Improving Sustainability, One Building at a Time
Toyota Engineering Facilities Earn LEED Platinum Status in Kentucky and Michigan
April 22, 2019
PLANO, Texas (April 22, 2019) – As Toyota’s footprint continues to grow in North America, so does their dedication to the environment and society through Toyota’s Environmental Challenge 2050. Announced in 2017, the ambitious program emboldens the global mobility leader to go beyond zero environmental impact and achieve a net positive impact. Part of that challenge; ensuring new Toyota facilities are constructed and operated sustainably. That commitment has resulted in Toyota’s two newest U.S. facilities being certified LEED Platinum, the U.S. Green Building Council’s (USGBC) highest rating.
In Georgetown, Kentucky, the $80 million Production Engineering and Manufacturing Center (PEMC) received its LEED Platinum plaque on March 28th. Opened in October 2017, the PEMC serves as the go-between for design, research & development, and manufacturing. "Our team is excited to have earned the U.S. Green Building Council’s highest rating for our Production Engineering and Manufacturing Center," said Chris Reynolds, Toyota’s executive in charge of manufacturing and corporate resources. "Toyota's investment in this facility demonstrates our company’s global challenge of achieving zero CO2 emissions by 2050. Such a significant challenge must start with smaller, achievable goals and designing a building that uses 50% less energy and supplementing with renewables, such as solar panels, are significant steps toward meeting that challenge.”
In York Township, Michigan, Toyota’s Supplier Center was presented with their LEED Platinum plaque on April 15th. The Supplier Center, which opened in May of 2017, is part of a recent $154 million investment in Michigan to realign Toyota’s purchasing, prototype, and powertrain operations. Said Shinichi Yasui, executive vice president of Research and Development“Much like vehicle design, smart, thoughtful planning and use of our facilities is integral to the central core of Toyota’s Environmental Challenge 2050. We believe all our work can contribute positively to our planet so we may contribute to a society that lives in harmony with nature.”
Toyota (NYSE:TM) has been a part of the cultural fabric in the U.S. and North America for more than 60 years, and is committed to advancing sustainable, next-generation mobility through our Toyota and Lexus brands. During that time, Toyota has created a tremendous value chain as our teams have contributed to world-class design, engineering, and assembly of more than 38 million cars and trucks in North America, where we operate 14 manufacturing plants (10 in the U.S.) and directly employ more than 47,000 people (more than 37,000 in the U.S.). Our 1,800 North American dealerships (nearly 1,500 in the U.S.) sold 2.8 million cars and trucks (2.4 million in the U.S.) in 2018 – and about 87 percent of all Toyota vehicles sold over the past 16 years are still on the road today.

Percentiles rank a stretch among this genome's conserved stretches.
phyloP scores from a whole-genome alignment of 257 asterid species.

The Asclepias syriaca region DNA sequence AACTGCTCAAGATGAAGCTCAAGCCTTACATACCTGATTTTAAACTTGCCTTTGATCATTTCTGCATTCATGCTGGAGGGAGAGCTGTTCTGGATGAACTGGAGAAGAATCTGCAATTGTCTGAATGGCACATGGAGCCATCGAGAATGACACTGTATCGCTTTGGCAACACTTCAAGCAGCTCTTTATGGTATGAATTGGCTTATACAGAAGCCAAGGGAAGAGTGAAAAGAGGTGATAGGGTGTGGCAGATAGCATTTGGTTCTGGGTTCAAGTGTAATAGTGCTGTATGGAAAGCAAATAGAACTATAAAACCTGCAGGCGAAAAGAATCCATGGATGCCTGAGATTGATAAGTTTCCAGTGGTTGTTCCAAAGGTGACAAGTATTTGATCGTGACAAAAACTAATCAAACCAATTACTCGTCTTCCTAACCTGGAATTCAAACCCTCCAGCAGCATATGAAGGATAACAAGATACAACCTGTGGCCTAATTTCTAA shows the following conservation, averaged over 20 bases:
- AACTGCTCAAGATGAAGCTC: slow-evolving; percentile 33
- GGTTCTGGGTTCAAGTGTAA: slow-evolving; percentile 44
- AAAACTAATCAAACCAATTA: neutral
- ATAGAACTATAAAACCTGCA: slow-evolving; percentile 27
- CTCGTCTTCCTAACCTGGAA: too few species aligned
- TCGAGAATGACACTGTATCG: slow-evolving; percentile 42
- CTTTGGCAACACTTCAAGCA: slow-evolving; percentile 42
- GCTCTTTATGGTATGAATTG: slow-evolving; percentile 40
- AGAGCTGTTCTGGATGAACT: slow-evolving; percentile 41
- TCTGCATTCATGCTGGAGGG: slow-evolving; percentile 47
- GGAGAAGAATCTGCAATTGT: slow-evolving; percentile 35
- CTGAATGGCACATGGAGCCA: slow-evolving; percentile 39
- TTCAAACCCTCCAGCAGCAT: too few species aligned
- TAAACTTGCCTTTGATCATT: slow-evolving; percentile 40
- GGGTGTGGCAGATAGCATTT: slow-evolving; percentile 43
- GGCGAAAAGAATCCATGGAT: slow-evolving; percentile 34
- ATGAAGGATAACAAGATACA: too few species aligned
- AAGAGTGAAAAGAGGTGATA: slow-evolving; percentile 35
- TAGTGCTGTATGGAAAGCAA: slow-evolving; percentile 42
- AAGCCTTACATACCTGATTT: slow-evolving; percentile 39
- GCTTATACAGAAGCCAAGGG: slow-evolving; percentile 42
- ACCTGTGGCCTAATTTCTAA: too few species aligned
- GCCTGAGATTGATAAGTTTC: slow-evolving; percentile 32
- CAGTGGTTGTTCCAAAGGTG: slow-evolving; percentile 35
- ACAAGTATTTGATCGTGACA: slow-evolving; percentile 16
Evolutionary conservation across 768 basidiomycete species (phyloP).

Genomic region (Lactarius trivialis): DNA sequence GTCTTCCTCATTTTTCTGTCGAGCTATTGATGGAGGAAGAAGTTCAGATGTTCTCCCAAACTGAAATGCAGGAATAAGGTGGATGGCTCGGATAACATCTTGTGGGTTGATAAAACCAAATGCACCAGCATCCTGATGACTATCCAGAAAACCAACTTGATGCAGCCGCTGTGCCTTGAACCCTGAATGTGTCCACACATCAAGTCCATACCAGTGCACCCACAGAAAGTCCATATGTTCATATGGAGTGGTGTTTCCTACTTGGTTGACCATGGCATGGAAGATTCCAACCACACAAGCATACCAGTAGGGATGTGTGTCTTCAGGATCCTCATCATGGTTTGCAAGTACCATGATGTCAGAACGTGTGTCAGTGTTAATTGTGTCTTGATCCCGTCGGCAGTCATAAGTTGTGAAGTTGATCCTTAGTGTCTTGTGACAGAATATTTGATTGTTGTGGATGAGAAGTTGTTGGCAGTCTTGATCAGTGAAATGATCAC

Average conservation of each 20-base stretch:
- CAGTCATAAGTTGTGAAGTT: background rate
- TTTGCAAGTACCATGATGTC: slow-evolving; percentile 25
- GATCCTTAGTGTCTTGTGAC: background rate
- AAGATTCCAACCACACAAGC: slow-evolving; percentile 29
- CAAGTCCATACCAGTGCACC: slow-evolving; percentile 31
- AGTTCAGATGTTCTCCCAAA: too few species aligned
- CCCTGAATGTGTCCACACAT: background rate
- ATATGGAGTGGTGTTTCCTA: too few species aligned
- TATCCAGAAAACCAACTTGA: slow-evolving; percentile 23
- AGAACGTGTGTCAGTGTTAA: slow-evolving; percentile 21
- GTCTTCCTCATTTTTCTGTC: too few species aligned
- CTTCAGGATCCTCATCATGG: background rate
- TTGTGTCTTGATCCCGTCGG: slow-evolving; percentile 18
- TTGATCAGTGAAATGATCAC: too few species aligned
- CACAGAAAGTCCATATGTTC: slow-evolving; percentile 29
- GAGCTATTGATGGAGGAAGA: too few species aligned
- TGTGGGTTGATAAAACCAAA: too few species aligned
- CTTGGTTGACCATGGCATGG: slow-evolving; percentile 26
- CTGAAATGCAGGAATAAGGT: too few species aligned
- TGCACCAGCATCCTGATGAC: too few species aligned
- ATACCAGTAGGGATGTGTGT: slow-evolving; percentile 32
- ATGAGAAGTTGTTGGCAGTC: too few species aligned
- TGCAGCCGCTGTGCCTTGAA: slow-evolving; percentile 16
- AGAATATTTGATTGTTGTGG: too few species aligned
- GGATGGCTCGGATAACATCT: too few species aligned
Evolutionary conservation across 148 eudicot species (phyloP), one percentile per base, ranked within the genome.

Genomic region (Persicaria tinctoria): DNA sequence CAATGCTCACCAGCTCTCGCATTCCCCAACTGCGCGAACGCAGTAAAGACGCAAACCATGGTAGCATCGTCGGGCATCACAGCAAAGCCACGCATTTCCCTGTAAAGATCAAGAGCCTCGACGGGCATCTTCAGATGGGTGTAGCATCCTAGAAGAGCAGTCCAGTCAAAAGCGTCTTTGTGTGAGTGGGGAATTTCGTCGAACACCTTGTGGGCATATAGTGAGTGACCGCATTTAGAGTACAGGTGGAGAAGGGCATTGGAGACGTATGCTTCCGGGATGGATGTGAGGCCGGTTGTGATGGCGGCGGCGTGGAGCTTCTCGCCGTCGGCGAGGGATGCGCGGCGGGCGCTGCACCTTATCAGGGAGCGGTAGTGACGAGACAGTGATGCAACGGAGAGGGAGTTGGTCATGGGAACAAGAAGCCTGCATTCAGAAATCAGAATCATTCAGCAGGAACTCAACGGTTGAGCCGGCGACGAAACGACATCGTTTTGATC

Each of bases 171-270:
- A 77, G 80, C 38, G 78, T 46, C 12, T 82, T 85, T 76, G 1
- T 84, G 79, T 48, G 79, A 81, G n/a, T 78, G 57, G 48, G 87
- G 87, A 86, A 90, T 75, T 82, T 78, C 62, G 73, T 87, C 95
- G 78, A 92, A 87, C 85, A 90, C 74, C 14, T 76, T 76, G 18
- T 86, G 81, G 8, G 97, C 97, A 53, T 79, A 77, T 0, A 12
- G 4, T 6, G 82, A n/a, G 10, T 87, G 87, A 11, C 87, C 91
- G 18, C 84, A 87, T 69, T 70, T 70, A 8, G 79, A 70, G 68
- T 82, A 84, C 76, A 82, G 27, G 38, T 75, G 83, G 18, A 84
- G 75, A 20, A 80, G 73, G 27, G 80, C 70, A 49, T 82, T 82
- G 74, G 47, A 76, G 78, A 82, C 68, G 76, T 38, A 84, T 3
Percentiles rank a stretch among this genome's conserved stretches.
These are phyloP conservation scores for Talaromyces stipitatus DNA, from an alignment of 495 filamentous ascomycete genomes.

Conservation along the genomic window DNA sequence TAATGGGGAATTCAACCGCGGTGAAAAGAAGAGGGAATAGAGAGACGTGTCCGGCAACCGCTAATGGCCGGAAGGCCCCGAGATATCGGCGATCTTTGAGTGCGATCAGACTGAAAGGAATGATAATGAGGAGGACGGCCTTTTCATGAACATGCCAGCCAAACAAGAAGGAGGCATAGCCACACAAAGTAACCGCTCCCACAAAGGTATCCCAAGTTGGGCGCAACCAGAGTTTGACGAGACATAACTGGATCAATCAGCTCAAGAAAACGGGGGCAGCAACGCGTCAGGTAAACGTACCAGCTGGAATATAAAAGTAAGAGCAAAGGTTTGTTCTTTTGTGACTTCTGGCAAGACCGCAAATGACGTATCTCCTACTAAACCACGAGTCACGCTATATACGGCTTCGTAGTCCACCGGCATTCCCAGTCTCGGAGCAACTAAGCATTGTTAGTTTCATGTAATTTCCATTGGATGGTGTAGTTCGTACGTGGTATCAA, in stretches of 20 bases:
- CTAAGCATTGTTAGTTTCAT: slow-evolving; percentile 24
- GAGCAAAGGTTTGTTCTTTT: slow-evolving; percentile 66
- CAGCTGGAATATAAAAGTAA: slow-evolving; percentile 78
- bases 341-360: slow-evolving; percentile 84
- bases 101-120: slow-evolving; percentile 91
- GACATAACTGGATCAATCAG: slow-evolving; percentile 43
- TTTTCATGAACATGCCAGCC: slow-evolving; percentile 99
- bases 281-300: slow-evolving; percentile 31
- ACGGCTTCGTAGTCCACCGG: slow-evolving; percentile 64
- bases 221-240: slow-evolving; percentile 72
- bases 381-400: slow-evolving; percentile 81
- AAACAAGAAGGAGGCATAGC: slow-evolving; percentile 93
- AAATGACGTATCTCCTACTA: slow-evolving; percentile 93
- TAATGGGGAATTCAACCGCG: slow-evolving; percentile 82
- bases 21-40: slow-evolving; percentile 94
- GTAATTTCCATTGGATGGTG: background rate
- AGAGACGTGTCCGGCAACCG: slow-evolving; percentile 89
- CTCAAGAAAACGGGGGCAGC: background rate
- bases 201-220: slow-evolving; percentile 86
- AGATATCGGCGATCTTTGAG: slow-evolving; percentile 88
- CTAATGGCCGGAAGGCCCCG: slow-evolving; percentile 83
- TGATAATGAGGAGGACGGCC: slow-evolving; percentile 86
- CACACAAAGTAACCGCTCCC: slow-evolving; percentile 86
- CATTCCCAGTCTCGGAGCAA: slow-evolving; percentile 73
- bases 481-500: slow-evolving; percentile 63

Through the Start Your Impossible campaign, Toyota highlights the way it partners with community, civic, academic and governmental organizations to address our society’s most pressing mobility challenges. We believe that when people are free to move, anything is possible. For more information about Toyota, visit www.toyotanewsroom.com
Toyota Motor North America Research & Development (TMNA R&D) aims to redefine next-generation cars as not simply a form of transportation, but as a fully connected vehicle. In fact, since 2003, Toyota has been awarded more patents than any other automaker, including autonomous vehicle patents (more than 1,400). Centered in Ann Arbor, Michigan, Toyota puts the brightest thinkers from all across America together to focus on letting people live more safely and comfortably. Globally, Toyota spends approximately $1 million per hour on R&D to ensure that Toyota rapidly and continuously develops cutting-edge, high-quality, and appealing vehicles.